From 11:00PM PDT on Friday, July 1 until 5:00AM PDT on Saturday, July 2, the Shmoop engineering elves will be making tweaks and improvements to the site. That means Shmoop will be unavailable for use during that time. Thanks for your patience!
We have changed our privacy policy. In addition, we use cookies on our website for various purposes. By continuing on our website, you consent to our use of cookies. You can learn about our practices by reading our privacy policy.
© 2016 Shmoop University, Inc. All rights reserved.

The Star

Symbol Analysis

The speaker actually spends a lot of time on this image. At first, it's not quite clear what we're looking at. The speaker sees a glowing object rising in the sky at the end of the trail. As the poem goes on, it becomes clear that the thing he's seeing is the planet Venus. When Venus comes up in the morning, like it's doing in this poem, it's sometimes called the "morning star."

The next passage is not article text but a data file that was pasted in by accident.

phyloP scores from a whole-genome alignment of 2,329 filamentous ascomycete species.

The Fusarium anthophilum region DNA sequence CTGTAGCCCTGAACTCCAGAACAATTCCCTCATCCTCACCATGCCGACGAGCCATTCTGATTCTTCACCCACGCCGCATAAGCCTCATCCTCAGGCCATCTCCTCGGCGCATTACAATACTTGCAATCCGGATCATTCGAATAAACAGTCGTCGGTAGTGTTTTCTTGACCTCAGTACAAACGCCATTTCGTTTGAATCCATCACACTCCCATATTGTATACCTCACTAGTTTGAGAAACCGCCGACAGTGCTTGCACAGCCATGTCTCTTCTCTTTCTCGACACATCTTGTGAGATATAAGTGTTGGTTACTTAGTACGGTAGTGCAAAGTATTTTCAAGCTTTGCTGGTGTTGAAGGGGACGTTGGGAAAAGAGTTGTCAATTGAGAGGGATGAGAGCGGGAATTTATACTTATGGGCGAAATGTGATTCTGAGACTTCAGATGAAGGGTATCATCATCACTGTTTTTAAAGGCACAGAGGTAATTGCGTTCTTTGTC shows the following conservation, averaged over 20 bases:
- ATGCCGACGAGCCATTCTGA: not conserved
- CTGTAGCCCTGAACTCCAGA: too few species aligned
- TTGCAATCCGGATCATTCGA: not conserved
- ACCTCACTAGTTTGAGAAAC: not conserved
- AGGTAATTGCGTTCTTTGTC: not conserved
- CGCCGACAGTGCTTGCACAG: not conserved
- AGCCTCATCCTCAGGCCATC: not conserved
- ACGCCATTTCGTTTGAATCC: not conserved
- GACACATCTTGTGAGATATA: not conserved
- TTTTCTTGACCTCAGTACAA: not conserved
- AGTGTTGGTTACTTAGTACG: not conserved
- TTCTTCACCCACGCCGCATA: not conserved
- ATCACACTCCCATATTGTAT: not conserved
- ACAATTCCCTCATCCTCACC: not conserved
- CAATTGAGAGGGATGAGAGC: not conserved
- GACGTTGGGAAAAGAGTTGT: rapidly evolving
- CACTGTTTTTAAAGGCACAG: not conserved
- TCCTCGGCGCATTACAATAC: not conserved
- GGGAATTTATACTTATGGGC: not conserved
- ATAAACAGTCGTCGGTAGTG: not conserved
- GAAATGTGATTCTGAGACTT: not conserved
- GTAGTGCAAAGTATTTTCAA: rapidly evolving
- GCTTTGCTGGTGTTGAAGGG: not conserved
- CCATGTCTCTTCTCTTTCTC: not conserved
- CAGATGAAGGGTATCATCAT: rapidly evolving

• Line 37: The rising star makes the speaker think of the goddess Astarte. He has all kinds of wild ideas about how she's coming to help him and his soul out, to lead them to heaven and happiness, etc. When you give human attributes to a non-human thing like a planet, that's called personification.
  • Line 52: Psyche is way less psyched about this star (sorry, that's awful). Anyway, she thinks the appearance of the planet might be a bad omen, and she tells her friend the speaker as much. Also, check out the alliteration in this line: "Said—'Sadly this star.'"
  • Line 103: One last mention of the planet before the poem is done. Here the speaker comes over to Psyche's side of the argument and agrees that maybe the planet's appearance was a bad sign. We hate to sound like a broken record, but there's more great alliteration here: "sinfully scintillant." Actually, even without the alliteration, that's just an awesome word combination.

People who Shmooped this also Shmooped...